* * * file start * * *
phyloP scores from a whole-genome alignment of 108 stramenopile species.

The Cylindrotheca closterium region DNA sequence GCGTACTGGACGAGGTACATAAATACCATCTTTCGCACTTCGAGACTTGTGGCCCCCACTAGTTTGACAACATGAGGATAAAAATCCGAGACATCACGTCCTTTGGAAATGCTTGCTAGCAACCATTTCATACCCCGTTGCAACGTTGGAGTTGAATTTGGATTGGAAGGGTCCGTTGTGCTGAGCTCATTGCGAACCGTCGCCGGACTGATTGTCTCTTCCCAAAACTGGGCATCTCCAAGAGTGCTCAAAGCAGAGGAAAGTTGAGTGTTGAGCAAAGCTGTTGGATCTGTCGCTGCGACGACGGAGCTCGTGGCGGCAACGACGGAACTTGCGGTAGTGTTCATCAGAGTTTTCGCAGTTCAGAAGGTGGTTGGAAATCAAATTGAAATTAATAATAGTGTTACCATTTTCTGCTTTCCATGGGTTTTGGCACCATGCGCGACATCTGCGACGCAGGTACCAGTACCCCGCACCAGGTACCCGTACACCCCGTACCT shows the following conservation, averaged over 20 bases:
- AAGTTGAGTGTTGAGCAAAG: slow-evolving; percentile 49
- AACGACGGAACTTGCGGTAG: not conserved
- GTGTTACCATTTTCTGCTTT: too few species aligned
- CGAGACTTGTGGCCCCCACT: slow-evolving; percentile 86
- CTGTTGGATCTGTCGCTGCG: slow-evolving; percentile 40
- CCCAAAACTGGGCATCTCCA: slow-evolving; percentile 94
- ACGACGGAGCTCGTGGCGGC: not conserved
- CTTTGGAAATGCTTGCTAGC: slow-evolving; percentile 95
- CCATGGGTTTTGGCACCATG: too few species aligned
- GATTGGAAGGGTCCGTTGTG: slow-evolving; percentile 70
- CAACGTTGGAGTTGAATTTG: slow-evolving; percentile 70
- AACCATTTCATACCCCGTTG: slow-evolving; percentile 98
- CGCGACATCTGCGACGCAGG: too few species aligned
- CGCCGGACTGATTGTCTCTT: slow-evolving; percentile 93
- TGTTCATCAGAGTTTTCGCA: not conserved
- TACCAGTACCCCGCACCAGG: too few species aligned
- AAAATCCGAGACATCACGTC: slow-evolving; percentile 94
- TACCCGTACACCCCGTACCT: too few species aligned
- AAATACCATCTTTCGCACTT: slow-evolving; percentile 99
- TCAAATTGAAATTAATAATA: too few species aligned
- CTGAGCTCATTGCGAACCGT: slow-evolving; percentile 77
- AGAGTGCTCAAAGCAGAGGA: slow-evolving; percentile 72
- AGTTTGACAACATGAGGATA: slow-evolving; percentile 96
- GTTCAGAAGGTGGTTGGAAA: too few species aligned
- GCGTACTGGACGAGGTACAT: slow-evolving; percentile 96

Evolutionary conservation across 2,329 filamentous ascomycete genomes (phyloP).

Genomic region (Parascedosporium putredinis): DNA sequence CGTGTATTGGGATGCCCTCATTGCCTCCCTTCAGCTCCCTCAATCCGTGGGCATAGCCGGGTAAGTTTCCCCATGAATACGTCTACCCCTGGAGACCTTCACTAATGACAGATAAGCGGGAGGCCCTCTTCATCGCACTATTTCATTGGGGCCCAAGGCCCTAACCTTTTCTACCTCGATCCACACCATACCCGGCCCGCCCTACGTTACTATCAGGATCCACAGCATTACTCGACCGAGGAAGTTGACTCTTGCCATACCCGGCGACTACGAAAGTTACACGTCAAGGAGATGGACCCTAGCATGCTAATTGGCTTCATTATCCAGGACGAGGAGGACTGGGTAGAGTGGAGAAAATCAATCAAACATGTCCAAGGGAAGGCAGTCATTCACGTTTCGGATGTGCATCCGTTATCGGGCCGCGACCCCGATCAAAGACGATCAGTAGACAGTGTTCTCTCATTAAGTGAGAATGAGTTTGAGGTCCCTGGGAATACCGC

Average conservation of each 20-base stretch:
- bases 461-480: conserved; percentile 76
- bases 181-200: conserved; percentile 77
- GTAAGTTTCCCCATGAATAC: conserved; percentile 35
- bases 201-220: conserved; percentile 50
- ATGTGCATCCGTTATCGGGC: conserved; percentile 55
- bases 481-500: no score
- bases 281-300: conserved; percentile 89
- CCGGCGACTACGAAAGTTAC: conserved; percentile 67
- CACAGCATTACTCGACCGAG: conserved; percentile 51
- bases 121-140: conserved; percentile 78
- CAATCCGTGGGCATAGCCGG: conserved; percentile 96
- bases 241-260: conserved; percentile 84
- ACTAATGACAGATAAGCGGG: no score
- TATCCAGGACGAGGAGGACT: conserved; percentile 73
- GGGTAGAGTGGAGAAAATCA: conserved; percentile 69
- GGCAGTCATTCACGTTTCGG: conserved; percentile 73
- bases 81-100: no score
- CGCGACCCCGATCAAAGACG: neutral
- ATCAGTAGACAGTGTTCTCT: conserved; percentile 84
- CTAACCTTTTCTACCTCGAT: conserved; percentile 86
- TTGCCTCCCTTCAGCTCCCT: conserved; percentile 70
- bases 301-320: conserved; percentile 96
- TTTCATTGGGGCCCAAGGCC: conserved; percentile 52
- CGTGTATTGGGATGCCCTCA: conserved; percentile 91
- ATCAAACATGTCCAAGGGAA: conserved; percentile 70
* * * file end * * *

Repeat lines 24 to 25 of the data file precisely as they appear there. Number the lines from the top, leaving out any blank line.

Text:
- AGAGTGCTCAAAGCAGAGGA: slow-evolving; percentile 72
- AGTTTGACAACATGAGGATA: slow-evolving; percentile 96